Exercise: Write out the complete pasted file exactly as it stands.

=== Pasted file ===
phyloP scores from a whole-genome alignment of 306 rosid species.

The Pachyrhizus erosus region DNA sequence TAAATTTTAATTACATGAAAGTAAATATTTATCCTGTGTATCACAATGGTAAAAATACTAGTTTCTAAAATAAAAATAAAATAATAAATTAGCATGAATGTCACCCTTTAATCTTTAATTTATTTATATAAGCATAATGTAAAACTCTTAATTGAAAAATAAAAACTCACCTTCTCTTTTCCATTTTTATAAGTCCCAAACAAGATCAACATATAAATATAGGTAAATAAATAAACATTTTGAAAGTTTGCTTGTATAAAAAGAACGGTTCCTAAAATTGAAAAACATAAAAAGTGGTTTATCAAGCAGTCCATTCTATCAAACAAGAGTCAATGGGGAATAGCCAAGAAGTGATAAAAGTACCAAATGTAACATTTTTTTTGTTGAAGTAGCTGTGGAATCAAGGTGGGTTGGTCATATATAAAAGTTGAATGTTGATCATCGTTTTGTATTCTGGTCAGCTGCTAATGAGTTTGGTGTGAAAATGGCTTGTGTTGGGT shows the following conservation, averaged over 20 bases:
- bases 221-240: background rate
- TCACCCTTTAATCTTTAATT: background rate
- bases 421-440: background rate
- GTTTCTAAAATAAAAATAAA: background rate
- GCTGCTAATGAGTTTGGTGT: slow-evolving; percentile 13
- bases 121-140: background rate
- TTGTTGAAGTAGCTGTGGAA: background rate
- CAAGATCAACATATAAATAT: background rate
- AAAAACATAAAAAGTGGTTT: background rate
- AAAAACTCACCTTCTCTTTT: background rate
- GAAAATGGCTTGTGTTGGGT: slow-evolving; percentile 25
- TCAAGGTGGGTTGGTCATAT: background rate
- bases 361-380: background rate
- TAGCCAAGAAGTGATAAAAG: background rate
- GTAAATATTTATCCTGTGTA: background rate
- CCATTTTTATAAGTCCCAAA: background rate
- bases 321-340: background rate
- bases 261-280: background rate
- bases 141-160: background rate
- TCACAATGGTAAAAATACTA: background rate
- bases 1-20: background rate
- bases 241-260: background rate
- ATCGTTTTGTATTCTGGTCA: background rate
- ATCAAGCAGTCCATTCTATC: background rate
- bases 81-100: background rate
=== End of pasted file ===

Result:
phyloP scores from a whole-genome alignment of 306 rosid species.

The Pachyrhizus erosus region DNA sequence TAAATTTTAATTACATGAAAGTAAATATTTATCCTGTGTATCACAATGGTAAAAATACTAGTTTCTAAAATAAAAATAAAATAATAAATTAGCATGAATGTCACCCTTTAATCTTTAATTTATTTATATAAGCATAATGTAAAACTCTTAATTGAAAAATAAAAACTCACCTTCTCTTTTCCATTTTTATAAGTCCCAAACAAGATCAACATATAAATATAGGTAAATAAATAAACATTTTGAAAGTTTGCTTGTATAAAAAGAACGGTTCCTAAAATTGAAAAACATAAAAAGTGGTTTATCAAGCAGTCCATTCTATCAAACAAGAGTCAATGGGGAATAGCCAAGAAGTGATAAAAGTACCAAATGTAACATTTTTTTTGTTGAAGTAGCTGTGGAATCAAGGTGGGTTGGTCATATATAAAAGTTGAATGTTGATCATCGTTTTGTATTCTGGTCAGCTGCTAATGAGTTTGGTGTGAAAATGGCTTGTGTTGGGT shows the following conservation, averaged over 20 bases:
- bases 221-240: background rate
- TCACCCTTTAATCTTTAATT: background rate
- bases 421-440: background rate
- GTTTCTAAAATAAAAATAAA: background rate
- GCTGCTAATGAGTTTGGTGT: slow-evolving; percentile 13
- bases 121-140: background rate
- TTGTTGAAGTAGCTGTGGAA: background rate
- CAAGATCAACATATAAATAT: background rate
- AAAAACATAAAAAGTGGTTT: background rate
- AAAAACTCACCTTCTCTTTT: background rate
- GAAAATGGCTTGTGTTGGGT: slow-evolving; percentile 25
- TCAAGGTGGGTTGGTCATAT: background rate
- bases 361-380: background rate
- TAGCCAAGAAGTGATAAAAG: background rate
- GTAAATATTTATCCTGTGTA: background rate
- CCATTTTTATAAGTCCCAAA: background rate
- bases 321-340: background rate
- bases 261-280: background rate
- bases 141-160: background rate
- TCACAATGGTAAAAATACTA: background rate
- bases 1-20: background rate
- bases 241-260: background rate
- ATCGTTTTGTATTCTGGTCA: background rate
- ATCAAGCAGTCCATTCTATC: background rate
- bases 81-100: background rate